2
$\begingroup$

On "The Inner Products of Geometric Algebra" (Leo Dorst), page 39, equation 2.3, the outer product between multivector $A_r$ and $B_s$, of grades $r$, $s$, is defined as:

$$A_r \wedge B_s = \sum_{r,s} \left \langle \left \langle A \right \rangle _r \left \langle B \right \rangle _s \right \rangle _{r+s}$$

I have doubts about how to calculate it, so I need confirmation of what I think it means.

I interpret that to calculate the product, it should be taken only the highest degree blades of each multivector, calculate the geometric product, and discard from the result anything that is not of degree $r+s$, like on this example:

$A_r=1+e_1+e_{12}+2*e_{23}$
$B_s=2+e_1+e_4$

$r=2, s=1$

$\left \langle A_r \right \rangle _r =e_{12}+2*e_{23}$ (not exactly $\left \langle A \right \rangle _r$)
$\left \langle B_s \right \rangle _s =e_1+e_4$ (not exactly $\left \langle B \right \rangle _s$)

$A_r * B_s =-1*e_2 + 2*e_{123} + 1*e_{124} + 2*e_{234}$

$r+s=3$

$A_r \wedge B_s = 2*e_{123} + 1*e_{124} + 2*e_{234}$

I made this table of blade products (without the sign on the result). The $1$ on the binary numbers represent the presence or absence of a basis vector $e_i$ on each blade.

enter image description here

What I deduce from the definition, is that the outer product only multiplies blades with no basis vector in common. The rest get discarded, so, when calculating the wedge product, it should be possible to avoid multiplying blades with common basis vectors, and only the ones marked in green are worth calculating (It looks like they form a Sierpinski triangle).

Is this correct? Is the most general definition of wedge product?

$\endgroup$

1 Answer 1

1
$\begingroup$

I'd write, for multivectors $ A, B $ $$A \wedge B = \sum_{r,s} \left \langle \left \langle A \right \rangle _r \left \langle B \right \rangle _s \right \rangle _{r+s}$$ or for $ A_r, B_s $, k-vectors of grades $ k = r, s $ respectively $$ A_r \wedge B_s = {\left\langle{{A_r B_s}}\right\rangle}_{{r+s}}.$$ i.e.: for the general outer product of two multivectors, you take the outer products of all the respective grades, but if you are operating on k-vectors (multivectors with only a single grade $k$), of blades (which are, by definition, products of perpendicular vectors, so they can be written as outer products), then the outer product is just the grade selection of the sum of the respective grades.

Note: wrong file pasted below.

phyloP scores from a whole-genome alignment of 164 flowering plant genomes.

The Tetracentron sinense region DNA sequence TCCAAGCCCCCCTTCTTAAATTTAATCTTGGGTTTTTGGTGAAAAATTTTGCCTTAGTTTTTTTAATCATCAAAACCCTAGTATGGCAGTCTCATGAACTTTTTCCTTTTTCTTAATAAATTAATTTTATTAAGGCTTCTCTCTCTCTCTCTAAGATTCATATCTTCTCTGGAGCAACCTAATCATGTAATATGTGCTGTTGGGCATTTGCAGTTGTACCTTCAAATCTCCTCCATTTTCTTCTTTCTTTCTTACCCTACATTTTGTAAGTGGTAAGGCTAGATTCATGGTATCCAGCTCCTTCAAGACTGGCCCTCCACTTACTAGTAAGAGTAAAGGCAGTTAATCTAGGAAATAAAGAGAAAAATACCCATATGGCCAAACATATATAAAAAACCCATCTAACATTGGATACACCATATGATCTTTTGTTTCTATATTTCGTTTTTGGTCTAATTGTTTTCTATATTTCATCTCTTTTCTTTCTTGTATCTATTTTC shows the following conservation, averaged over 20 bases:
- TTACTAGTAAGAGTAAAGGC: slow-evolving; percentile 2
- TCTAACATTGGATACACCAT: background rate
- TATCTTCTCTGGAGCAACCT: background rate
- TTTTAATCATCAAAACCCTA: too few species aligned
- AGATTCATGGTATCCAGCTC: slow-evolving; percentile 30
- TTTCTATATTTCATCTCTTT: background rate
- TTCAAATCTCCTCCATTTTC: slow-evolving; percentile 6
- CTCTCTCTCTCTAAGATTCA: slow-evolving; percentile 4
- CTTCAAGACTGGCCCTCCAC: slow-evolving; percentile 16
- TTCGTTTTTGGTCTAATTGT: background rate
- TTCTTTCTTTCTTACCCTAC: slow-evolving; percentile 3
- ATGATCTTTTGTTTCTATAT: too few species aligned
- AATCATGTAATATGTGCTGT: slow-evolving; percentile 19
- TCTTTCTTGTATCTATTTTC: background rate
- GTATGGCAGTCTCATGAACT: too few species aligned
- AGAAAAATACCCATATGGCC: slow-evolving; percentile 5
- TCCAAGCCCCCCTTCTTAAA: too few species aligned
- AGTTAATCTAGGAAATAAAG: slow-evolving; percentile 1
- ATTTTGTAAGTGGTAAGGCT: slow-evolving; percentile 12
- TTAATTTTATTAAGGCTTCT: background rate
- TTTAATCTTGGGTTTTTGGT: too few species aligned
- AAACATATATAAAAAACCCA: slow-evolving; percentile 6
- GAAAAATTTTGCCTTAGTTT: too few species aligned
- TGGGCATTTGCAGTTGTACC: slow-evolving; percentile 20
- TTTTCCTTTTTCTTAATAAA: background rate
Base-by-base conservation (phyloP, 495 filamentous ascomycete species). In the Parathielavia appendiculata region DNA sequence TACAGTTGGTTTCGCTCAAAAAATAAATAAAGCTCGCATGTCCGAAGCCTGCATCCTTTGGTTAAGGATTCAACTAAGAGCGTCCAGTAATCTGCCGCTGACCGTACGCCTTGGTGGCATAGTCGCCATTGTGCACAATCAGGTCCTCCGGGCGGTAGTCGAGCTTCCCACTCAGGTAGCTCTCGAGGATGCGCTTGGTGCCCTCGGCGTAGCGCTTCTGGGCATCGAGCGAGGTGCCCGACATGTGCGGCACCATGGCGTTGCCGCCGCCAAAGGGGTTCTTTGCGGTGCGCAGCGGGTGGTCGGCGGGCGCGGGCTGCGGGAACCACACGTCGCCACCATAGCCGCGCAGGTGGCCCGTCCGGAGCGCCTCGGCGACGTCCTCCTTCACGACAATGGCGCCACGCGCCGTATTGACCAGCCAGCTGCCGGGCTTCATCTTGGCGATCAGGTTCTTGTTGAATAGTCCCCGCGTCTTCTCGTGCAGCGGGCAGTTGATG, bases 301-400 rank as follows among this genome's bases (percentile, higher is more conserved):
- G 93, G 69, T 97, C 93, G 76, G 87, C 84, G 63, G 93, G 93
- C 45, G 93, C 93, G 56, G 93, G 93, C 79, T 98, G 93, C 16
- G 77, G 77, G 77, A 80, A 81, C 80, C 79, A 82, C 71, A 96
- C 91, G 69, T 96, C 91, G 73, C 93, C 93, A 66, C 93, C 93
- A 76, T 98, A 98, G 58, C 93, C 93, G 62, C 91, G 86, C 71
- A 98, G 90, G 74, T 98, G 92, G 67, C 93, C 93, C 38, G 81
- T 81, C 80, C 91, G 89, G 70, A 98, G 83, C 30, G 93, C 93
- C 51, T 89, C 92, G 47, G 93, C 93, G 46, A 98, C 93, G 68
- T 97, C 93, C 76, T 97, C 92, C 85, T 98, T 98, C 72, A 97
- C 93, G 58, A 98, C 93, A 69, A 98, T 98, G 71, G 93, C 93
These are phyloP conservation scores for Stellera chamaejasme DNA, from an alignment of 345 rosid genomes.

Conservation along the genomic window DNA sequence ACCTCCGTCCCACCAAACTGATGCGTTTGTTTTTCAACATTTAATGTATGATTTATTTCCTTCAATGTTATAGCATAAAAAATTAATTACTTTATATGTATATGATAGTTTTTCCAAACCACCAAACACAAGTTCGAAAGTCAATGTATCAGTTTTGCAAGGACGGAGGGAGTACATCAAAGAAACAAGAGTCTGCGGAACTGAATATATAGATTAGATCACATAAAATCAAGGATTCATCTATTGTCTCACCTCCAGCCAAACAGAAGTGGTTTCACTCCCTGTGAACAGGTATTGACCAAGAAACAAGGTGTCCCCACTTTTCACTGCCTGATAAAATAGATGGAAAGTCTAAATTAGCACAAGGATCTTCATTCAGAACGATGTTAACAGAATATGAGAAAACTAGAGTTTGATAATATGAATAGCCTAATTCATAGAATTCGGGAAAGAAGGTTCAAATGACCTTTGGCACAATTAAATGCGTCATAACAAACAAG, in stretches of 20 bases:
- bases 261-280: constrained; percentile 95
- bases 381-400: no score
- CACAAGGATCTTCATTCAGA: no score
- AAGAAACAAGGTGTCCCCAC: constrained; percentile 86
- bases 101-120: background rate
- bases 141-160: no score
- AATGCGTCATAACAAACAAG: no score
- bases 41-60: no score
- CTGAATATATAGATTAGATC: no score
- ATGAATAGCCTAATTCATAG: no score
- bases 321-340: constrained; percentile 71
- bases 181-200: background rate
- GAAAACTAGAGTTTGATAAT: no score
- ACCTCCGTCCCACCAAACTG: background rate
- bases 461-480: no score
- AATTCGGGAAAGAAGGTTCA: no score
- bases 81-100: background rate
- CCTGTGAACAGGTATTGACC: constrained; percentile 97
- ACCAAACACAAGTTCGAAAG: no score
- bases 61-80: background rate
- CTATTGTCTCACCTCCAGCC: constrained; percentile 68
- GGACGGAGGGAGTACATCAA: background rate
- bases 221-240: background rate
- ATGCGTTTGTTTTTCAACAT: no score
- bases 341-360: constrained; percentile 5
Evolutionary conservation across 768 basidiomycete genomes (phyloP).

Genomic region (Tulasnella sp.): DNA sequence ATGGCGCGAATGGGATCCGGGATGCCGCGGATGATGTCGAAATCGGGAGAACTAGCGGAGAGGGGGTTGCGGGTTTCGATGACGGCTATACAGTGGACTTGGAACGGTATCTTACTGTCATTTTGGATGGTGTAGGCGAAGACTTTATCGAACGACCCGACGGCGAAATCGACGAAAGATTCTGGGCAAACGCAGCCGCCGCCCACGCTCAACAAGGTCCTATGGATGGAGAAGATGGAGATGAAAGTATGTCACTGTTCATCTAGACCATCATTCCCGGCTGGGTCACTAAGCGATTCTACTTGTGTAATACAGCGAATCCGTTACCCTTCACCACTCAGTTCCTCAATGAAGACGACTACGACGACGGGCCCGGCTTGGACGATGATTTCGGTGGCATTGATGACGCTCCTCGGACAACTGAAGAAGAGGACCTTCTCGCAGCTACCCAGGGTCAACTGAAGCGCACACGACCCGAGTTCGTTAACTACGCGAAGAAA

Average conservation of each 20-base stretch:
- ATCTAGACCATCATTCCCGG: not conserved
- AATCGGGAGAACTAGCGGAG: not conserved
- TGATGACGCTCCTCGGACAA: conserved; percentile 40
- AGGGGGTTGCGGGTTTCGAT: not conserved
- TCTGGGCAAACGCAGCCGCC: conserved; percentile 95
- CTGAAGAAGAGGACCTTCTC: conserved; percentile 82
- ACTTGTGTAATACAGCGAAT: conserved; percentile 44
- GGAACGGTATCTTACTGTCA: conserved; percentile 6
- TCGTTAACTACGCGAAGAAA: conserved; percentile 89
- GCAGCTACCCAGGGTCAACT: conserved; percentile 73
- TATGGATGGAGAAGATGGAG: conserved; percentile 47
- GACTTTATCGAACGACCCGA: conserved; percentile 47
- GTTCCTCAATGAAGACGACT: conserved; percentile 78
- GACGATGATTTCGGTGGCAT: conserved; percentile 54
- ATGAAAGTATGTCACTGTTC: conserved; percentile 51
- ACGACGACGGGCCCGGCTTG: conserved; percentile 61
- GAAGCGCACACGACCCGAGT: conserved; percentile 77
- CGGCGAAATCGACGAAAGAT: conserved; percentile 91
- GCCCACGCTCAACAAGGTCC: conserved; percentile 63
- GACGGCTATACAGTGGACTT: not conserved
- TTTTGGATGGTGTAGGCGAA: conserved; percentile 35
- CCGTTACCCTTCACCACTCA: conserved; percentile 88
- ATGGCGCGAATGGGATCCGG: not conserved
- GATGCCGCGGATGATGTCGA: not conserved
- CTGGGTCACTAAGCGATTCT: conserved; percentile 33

I'd rewrite your example as $$\begin{aligned} A &= 1 + e_1 + e_{12} + 2 e_{23} \\ B &= 2 + e_1 + e_4,\end{aligned}$$ not using any $r,s$ suffixes here, as these are not k-vectors of any specific grade. For these multivectors, you can select out all the specific grades, which are $$\begin{aligned} A_0 &= 1 \\ A_1 &= e_1 \\ A_2 &= e_{12} + 2 e_{23} \\ B_0 &= 2 \\ B_1 &= e_1 + e_4.\end{aligned}$$ Now you can form the outer products of all these single-grade components $$\begin{aligned}A \wedge B &=\left( { A_0 \wedge B_0 } \right)+ \left( { A_0 \wedge B_1 + A_1 \wedge B_0 } \right)+ \left( { A_2 \wedge B_0 + A_1 \wedge B_1 } \right)+ \left( { A_2 \wedge B_1 } \right) \\ &=\left( { 2 } \right) + \left( { e_1 + e_4 + 2 e_1 } \right) + \left( { 2 e_{12} + 4 e_{23} + e_1 \wedge \left( { e_1 + e_4 } \right) } \right) + \left( { e_{124} + 2 e_{231} + 2 e_{234} } \right) \\ &= \left( { 2 } \right) + \left( { 3 e_1 + e_4 } \right) + \left( { 2 e_{12} + 4 e_{23} + e_{14} } \right) + \left( { e_{124} + 2 e_{123} + 2 e_{234} } \right).\end{aligned}$$ Here, I've used braces to group the respective grade $0,1,2,3$ components of this general outer product.

If you look closer at the cited paper, you'll see that it isn't $A_r \wedge B_s$ on the LHS, but $A \wedge B$. The sum on the RHS is over all grades $r$ of $A$ and all grades $s$ of $B$ (not the max grade as mentioned in the comment.)

In practice, this abstract wedge product is not often used. Instead, wedge products are most often taken between k-vectors that have a single grade (k), in which case, the $r,s$ indexes are the max (and only) grades, and there is no sum.

$\endgroup$
5
  • $\begingroup$ This adds to my confusion. Then the outer (wedge) product result in not only r+s grade blades? I thought that r,s only represents the highest grades. $\endgroup$
    – Colim
    Commented Aug 12, 2022 at 17:14
  • $\begingroup$ I've amended my answer to try to clarify. $\endgroup$ Commented Aug 12, 2022 at 21:17
  • $\begingroup$ I thought that $A_r$ meant any multivector with, at most, blades or r grade $\endgroup$
    – Colim
    Commented Aug 12, 2022 at 22:32
  • $\begingroup$ $ \left \langle \left \langle A \right \rangle _r \left \langle B \right \rangle _s \right \rangle _{r+s}$ means that only the $r+s$ blades are taken from the product of r-blades with s-blades. Then the product of blades that share a common basis vector will have it eliminated, and will never reach the $r+s$ grade. The table shows in green all the blades that satisfy $rblade*sblade=[r+s]blade$. Is then correct to only consider the products marked in green, when calculating the wedge product? $\endgroup$
    – Colim
    Commented Aug 12, 2022 at 22:37
  • $\begingroup$ Usually when one writes $A_r$, what is meant is $A_r = {\langle A \rangle}_r$. This is the grade $r$ component of $A$. $\endgroup$ Commented Aug 13, 2022 at 2:04

You must log in to answer this question.

Not the answer you're looking for? Browse other questions tagged .